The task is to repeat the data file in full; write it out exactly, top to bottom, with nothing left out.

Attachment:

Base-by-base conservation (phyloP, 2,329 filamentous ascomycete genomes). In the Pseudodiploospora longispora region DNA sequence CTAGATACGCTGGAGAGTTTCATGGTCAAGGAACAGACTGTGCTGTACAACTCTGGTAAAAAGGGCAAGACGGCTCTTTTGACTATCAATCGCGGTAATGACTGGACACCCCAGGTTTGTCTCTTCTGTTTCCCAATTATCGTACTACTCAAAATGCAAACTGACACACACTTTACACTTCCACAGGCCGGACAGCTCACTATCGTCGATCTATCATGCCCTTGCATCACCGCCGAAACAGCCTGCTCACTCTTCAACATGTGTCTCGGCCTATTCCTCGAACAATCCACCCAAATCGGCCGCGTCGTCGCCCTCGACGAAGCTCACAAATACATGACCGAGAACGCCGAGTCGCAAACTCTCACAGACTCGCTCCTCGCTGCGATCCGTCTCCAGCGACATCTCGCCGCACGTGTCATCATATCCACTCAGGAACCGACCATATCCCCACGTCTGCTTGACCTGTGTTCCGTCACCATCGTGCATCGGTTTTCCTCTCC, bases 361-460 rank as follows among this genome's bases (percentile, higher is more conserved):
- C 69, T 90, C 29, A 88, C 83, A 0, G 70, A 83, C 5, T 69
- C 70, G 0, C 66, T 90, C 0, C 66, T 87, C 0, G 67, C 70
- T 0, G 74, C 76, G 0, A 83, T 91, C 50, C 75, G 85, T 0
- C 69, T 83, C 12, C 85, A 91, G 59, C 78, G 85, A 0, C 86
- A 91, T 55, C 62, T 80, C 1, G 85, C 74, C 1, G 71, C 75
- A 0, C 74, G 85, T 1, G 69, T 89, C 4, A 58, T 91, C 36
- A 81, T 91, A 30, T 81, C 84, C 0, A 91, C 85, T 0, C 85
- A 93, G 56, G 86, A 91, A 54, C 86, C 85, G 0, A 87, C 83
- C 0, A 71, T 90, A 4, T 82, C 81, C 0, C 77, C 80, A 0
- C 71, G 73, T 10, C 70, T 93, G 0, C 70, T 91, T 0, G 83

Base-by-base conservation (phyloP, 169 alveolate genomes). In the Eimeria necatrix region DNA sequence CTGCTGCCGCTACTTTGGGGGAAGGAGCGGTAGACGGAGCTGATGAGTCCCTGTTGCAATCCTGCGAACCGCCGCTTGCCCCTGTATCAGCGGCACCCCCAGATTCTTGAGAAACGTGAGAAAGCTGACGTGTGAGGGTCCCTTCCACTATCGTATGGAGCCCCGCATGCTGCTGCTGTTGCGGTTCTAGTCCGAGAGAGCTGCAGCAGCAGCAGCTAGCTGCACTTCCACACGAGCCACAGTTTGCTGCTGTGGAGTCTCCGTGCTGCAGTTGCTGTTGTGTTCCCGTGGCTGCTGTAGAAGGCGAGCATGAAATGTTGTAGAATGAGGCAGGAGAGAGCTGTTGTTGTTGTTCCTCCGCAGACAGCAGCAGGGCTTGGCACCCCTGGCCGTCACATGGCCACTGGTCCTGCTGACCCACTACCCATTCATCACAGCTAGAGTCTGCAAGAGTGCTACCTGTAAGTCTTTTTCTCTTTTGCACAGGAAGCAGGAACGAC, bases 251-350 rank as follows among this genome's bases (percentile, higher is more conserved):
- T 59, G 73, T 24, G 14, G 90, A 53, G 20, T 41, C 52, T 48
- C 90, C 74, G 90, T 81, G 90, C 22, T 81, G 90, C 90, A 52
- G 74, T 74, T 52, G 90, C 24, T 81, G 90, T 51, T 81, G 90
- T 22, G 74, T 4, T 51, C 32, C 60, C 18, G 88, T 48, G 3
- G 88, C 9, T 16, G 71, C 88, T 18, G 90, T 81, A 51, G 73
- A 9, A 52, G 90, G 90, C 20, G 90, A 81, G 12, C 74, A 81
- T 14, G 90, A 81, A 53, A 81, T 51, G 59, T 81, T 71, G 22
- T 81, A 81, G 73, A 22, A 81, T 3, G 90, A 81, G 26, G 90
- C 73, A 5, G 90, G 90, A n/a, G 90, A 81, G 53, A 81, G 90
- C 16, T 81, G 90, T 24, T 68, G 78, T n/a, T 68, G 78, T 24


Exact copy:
Base-by-base conservation (phyloP, 2,329 filamentous ascomycete genomes). In the Pseudodiploospora longispora region DNA sequence CTAGATACGCTGGAGAGTTTCATGGTCAAGGAACAGACTGTGCTGTACAACTCTGGTAAAAAGGGCAAGACGGCTCTTTTGACTATCAATCGCGGTAATGACTGGACACCCCAGGTTTGTCTCTTCTGTTTCCCAATTATCGTACTACTCAAAATGCAAACTGACACACACTTTACACTTCCACAGGCCGGACAGCTCACTATCGTCGATCTATCATGCCCTTGCATCACCGCCGAAACAGCCTGCTCACTCTTCAACATGTGTCTCGGCCTATTCCTCGAACAATCCACCCAAATCGGCCGCGTCGTCGCCCTCGACGAAGCTCACAAATACATGACCGAGAACGCCGAGTCGCAAACTCTCACAGACTCGCTCCTCGCTGCGATCCGTCTCCAGCGACATCTCGCCGCACGTGTCATCATATCCACTCAGGAACCGACCATATCCCCACGTCTGCTTGACCTGTGTTCCGTCACCATCGTGCATCGGTTTTCCTCTCC, bases 361-460 rank as follows among this genome's bases (percentile, higher is more conserved):
- C 69, T 90, C 29, A 88, C 83, A 0, G 70, A 83, C 5, T 69
- C 70, G 0, C 66, T 90, C 0, C 66, T 87, C 0, G 67, C 70
- T 0, G 74, C 76, G 0, A 83, T 91, C 50, C 75, G 85, T 0
- C 69, T 83, C 12, C 85, A 91, G 59, C 78, G 85, A 0, C 86
- A 91, T 55, C 62, T 80, C 1, G 85, C 74, C 1, G 71, C 75
- A 0, C 74, G 85, T 1, G 69, T 89, C 4, A 58, T 91, C 36
- A 81, T 91, A 30, T 81, C 84, C 0, A 91, C 85, T 0, C 85
- A 93, G 56, G 86, A 91, A 54, C 86, C 85, G 0, A 87, C 83
- C 0, A 71, T 90, A 4, T 82, C 81, C 0, C 77, C 80, A 0
- C 71, G 73, T 10, C 70, T 93, G 0, C 70, T 91, T 0, G 83

Base-by-base conservation (phyloP, 169 alveolate genomes). In the Eimeria necatrix region DNA sequence CTGCTGCCGCTACTTTGGGGGAAGGAGCGGTAGACGGAGCTGATGAGTCCCTGTTGCAATCCTGCGAACCGCCGCTTGCCCCTGTATCAGCGGCACCCCCAGATTCTTGAGAAACGTGAGAAAGCTGACGTGTGAGGGTCCCTTCCACTATCGTATGGAGCCCCGCATGCTGCTGCTGTTGCGGTTCTAGTCCGAGAGAGCTGCAGCAGCAGCAGCTAGCTGCACTTCCACACGAGCCACAGTTTGCTGCTGTGGAGTCTCCGTGCTGCAGTTGCTGTTGTGTTCCCGTGGCTGCTGTAGAAGGCGAGCATGAAATGTTGTAGAATGAGGCAGGAGAGAGCTGTTGTTGTTGTTCCTCCGCAGACAGCAGCAGGGCTTGGCACCCCTGGCCGTCACATGGCCACTGGTCCTGCTGACCCACTACCCATTCATCACAGCTAGAGTCTGCAAGAGTGCTACCTGTAAGTCTTTTTCTCTTTTGCACAGGAAGCAGGAACGAC, bases 251-350 rank as follows among this genome's bases (percentile, higher is more conserved):
- T 59, G 73, T 24, G 14, G 90, A 53, G 20, T 41, C 52, T 48
- C 90, C 74, G 90, T 81, G 90, C 22, T 81, G 90, C 90, A 52
- G 74, T 74, T 52, G 90, C 24, T 81, G 90, T 51, T 81, G 90
- T 22, G 74, T 4, T 51, C 32, C 60, C 18, G 88, T 48, G 3
- G 88, C 9, T 16, G 71, C 88, T 18, G 90, T 81, A 51, G 73
- A 9, A 52, G 90, G 90, C 20, G 90, A 81, G 12, C 74, A 81
- T 14, G 90, A 81, A 53, A 81, T 51, G 59, T 81, T 71, G 22
- T 81, A 81, G 73, A 22, A 81, T 3, G 90, A 81, G 26, G 90
- C 73, A 5, G 90, G 90, A n/a, G 90, A 81, G 53, A 81, G 90
- C 16, T 81, G 90, T 24, T 68, G 78, T n/a, T 68, G 78, T 24